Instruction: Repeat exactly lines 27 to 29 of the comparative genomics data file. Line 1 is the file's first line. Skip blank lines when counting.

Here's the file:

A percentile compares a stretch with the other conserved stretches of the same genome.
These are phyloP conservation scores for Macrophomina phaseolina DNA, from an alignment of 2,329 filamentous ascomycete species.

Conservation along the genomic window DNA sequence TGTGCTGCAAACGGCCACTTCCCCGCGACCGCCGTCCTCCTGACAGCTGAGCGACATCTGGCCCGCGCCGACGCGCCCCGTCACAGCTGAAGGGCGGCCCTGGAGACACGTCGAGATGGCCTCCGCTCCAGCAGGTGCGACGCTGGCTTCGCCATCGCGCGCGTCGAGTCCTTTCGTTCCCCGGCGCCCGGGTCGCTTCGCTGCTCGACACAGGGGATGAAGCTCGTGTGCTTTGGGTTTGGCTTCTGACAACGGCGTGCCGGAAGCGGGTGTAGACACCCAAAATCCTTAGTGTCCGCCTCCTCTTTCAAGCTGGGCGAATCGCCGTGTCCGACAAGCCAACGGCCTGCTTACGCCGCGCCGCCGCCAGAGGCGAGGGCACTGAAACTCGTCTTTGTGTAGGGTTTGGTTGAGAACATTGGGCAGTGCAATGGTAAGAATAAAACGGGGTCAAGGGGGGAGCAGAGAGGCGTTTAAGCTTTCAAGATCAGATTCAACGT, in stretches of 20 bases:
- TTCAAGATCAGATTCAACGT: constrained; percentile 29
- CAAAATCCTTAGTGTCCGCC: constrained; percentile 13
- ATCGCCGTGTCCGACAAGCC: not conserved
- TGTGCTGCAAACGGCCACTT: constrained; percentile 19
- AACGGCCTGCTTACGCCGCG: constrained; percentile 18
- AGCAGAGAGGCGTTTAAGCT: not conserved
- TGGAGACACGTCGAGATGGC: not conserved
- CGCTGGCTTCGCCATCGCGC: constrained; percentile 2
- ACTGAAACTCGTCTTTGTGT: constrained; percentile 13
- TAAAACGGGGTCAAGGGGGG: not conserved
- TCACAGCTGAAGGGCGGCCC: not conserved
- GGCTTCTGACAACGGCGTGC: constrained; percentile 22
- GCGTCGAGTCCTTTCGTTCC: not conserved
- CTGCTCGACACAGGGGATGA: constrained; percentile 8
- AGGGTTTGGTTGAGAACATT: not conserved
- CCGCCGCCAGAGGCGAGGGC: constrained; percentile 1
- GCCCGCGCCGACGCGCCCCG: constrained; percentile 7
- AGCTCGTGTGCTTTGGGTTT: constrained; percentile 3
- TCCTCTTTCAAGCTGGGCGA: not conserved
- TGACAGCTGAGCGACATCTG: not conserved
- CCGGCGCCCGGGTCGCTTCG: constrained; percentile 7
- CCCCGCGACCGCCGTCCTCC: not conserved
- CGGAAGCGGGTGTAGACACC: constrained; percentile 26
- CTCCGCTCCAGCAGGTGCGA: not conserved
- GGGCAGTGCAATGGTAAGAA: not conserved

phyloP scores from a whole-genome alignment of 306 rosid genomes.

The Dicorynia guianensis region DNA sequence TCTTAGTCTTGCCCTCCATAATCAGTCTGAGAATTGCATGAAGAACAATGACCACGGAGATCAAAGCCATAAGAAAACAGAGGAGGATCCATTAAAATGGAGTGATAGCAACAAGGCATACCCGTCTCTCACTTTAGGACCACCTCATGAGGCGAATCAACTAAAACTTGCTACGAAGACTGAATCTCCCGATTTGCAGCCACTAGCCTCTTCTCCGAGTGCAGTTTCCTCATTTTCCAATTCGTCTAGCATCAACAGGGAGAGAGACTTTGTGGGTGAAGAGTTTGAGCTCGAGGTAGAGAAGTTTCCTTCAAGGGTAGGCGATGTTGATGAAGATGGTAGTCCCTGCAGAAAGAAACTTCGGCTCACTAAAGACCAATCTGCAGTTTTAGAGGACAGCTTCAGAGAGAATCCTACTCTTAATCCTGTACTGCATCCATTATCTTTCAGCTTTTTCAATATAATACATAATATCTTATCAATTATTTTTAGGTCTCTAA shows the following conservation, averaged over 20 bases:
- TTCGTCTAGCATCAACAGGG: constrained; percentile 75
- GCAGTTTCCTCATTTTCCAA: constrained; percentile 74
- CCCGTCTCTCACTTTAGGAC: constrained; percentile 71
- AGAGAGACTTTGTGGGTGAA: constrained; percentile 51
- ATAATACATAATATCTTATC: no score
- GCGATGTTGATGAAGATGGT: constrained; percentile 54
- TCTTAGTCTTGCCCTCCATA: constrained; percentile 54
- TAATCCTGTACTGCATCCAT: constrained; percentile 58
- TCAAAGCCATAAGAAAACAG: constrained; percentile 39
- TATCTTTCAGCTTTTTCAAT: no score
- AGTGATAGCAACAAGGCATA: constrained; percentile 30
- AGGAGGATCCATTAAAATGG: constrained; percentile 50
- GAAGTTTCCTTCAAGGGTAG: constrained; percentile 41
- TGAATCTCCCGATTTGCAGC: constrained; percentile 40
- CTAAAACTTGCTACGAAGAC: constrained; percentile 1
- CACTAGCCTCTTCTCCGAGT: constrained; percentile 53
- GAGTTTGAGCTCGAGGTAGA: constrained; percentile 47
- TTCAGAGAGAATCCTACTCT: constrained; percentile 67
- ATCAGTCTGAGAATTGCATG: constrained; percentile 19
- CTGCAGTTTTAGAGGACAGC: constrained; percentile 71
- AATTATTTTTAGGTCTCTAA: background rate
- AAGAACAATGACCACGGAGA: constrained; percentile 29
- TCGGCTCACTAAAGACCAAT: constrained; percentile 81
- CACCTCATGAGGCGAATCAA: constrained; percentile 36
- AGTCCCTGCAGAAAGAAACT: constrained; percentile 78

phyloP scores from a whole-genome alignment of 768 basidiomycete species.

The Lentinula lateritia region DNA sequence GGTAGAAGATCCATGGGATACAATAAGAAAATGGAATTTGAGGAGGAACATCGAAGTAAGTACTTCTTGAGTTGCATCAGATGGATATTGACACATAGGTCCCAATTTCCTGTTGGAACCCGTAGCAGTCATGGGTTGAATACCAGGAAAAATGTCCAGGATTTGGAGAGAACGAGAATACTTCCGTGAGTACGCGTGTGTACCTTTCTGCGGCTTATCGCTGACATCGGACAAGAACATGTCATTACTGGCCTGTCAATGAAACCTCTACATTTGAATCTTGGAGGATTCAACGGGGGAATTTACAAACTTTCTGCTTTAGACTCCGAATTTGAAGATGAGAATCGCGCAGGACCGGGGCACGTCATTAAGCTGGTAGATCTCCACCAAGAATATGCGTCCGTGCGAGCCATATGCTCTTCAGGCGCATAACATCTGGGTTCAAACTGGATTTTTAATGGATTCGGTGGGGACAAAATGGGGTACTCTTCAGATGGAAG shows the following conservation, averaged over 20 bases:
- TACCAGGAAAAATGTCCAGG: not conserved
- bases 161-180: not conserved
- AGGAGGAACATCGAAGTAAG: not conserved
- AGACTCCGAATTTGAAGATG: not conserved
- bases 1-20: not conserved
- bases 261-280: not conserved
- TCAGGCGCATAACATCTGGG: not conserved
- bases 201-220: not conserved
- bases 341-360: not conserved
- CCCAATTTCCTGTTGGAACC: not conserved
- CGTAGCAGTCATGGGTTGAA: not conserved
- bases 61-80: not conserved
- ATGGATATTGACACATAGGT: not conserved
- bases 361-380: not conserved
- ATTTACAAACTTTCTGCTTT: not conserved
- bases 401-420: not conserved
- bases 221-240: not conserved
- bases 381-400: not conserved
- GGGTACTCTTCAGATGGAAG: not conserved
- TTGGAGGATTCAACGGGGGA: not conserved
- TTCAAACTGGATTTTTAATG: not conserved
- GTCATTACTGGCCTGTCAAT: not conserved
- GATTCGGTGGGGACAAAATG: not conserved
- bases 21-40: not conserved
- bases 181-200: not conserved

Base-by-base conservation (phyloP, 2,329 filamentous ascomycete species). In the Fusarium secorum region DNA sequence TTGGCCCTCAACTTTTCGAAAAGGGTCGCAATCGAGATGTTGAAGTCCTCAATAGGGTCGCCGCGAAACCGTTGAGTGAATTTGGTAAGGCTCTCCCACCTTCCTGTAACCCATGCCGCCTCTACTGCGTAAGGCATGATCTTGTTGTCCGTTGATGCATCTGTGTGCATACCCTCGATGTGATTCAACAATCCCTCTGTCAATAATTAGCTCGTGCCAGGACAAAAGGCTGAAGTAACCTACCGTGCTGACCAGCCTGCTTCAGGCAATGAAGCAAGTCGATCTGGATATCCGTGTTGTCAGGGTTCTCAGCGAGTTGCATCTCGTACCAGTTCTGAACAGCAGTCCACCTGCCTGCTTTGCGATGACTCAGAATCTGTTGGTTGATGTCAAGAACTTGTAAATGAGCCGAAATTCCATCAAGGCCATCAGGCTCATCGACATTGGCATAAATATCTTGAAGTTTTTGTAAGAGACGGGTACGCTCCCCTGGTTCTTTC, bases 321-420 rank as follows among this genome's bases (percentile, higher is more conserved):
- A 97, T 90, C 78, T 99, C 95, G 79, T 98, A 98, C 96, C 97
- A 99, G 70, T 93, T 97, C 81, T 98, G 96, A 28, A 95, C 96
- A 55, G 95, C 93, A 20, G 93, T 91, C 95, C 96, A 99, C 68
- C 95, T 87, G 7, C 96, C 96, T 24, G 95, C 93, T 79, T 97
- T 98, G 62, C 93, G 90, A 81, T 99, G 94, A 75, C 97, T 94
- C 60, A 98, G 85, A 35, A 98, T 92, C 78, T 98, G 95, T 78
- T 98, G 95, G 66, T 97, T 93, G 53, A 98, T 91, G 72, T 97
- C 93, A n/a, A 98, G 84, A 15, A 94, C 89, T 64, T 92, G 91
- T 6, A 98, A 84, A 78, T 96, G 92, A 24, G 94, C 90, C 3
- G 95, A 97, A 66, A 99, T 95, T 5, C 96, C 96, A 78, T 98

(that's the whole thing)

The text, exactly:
- CTCCGCTCCAGCAGGTGCGA: not conserved
- GGGCAGTGCAATGGTAAGAA: not conserved

phyloP scores from a whole-genome alignment of 306 rosid genomes.